Senator brings issues to NIU

By Eric Krol

A state senator involved in a controversial bill visited NIU Monday, bringing with her many opinions on issues affecting the state today.

Sen. Judy Baar Topinka, R-North Riverside, met with various campus groups as part of a program initiated by Ken Beasley, NIU assistant for government relations.

Topinka was the sponsor of the state bill which forbids NIU and other state universities from kicking out Reserve Officer Training Corps (ROTC) programs because they comply with federal laws prohibiting homosexuals.

Topinka said she considers the ROTC issue closed because it is a matter of national policy. She said she expressed concern about ROTC because it provides many scholarships, especially for minorities and women.

“It is precipitous to toss the baby out with the bath water,” she said.

On the subject of higher education, Topinka said she does not see an increase in state funding because of the tough financial times.

“I do foresee an increase in tuition,” she said.

Echoing a growing trend, Topinka also said education, as well as other areas, are going to have to look toward increased outside funding. “We’ve seen the last of the government being everything to all people,” she said.

With the holiday-buying season approaching, Topinka said she expressed hope for a turnaround. However, she also said the state still is in the grip of the recession, despite federal proclamations the recession is ending.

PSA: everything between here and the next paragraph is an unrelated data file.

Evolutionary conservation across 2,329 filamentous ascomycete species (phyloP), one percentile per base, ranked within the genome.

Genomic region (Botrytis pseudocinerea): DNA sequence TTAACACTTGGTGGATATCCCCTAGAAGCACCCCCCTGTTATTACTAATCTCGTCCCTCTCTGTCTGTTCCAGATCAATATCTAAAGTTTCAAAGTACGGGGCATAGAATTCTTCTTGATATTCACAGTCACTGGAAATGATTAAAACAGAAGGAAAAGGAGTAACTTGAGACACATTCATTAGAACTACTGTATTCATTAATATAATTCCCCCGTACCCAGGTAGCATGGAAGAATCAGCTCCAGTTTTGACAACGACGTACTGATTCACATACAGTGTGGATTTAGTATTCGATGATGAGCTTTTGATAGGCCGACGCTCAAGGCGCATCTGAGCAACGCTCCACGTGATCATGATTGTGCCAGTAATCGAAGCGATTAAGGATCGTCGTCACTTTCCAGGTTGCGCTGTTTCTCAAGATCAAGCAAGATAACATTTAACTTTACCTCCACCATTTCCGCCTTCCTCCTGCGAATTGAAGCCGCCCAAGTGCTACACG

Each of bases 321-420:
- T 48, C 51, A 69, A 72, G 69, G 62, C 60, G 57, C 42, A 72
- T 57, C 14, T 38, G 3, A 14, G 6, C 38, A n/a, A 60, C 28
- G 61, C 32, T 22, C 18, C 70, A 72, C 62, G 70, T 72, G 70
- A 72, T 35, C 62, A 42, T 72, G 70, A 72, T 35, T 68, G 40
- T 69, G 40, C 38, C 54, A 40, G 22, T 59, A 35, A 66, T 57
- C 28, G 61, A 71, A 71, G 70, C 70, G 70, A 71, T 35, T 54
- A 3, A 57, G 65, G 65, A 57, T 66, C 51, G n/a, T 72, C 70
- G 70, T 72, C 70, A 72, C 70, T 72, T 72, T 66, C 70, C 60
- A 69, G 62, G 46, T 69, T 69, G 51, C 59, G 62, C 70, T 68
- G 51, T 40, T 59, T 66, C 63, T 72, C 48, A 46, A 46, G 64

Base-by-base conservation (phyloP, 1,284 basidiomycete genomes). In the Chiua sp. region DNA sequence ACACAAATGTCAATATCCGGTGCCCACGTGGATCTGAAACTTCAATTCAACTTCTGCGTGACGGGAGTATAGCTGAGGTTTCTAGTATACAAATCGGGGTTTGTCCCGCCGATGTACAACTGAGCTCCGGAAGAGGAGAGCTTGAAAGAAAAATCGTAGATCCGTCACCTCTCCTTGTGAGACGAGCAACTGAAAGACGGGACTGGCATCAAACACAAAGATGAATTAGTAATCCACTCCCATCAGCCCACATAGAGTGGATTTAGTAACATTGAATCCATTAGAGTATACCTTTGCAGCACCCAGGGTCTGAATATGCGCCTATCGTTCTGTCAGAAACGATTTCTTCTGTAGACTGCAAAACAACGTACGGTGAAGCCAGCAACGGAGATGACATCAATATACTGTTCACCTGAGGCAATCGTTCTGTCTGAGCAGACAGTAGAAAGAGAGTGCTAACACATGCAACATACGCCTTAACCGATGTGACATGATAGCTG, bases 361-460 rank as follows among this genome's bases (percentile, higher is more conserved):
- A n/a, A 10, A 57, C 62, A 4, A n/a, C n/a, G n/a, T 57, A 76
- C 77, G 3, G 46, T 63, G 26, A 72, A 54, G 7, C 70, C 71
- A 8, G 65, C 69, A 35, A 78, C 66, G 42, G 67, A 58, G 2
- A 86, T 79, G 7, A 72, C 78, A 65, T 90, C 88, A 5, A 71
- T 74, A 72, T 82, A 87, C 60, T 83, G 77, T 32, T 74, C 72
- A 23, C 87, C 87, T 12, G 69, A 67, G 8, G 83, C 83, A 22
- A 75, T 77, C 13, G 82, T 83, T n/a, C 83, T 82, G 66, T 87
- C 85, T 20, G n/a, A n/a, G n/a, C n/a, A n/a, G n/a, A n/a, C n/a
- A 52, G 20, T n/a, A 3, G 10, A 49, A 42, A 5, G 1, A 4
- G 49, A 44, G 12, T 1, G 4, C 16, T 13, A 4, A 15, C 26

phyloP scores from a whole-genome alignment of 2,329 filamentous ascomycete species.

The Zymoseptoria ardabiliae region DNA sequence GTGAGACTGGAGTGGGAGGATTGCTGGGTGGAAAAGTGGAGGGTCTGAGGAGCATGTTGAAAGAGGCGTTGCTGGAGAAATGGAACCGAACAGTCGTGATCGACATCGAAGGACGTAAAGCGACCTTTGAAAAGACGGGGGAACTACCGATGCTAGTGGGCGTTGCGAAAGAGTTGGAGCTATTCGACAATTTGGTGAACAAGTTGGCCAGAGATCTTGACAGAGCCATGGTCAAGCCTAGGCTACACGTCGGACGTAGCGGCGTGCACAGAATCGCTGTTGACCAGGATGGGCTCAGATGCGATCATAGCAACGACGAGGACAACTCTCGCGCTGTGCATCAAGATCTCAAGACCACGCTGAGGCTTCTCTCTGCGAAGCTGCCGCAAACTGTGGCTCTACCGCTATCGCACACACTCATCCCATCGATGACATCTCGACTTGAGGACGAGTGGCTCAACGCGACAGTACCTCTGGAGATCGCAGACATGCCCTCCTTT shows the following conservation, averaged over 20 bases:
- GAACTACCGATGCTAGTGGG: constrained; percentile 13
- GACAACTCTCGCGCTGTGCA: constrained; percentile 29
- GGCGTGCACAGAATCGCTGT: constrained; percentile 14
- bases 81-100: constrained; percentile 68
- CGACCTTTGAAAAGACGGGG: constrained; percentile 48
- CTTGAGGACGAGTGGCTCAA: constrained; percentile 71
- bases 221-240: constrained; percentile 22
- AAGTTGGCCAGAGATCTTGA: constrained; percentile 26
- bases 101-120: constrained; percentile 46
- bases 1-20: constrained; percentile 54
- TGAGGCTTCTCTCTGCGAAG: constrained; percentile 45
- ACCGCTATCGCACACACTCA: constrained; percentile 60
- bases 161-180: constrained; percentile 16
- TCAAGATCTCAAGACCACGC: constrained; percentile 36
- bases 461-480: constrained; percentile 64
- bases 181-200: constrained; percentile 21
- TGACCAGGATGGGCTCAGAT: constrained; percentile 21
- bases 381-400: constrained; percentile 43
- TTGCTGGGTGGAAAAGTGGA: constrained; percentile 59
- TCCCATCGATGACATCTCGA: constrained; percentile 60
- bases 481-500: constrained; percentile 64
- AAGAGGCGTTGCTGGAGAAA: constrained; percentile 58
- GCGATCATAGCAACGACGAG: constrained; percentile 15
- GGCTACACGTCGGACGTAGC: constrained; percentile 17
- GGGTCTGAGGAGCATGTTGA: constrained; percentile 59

She cited the 4,000 jobs recently lost during the Midway Airlines closing as an example.

As for the spring legislative session, Topinka said universities and other state programs should be happy if there are no further funding cuts.

NIU President John La Tourette recently said the state should streamline the way it handles tuition money to provide universities with the money they collect more quickly.

“I think he has a point there,” Topinka said. However, she added that the state’s coffers essentially are closed.

“Right now you could ask for money but not get any,” she said.

Topinka also said the state could cut costs by stopping all of the mandates it puts on universities because some of them may be unnecessary.

She cited the asbestos removal as an example. “Asbestos is one of the biggest scams the state has ever promulgated,” she said.

Topinka, who graduated from Northwestern University’s Medill School of Journalism, spoke with an NIU journalism class, members of the Women’s Studies Program and the staff of the Student Association.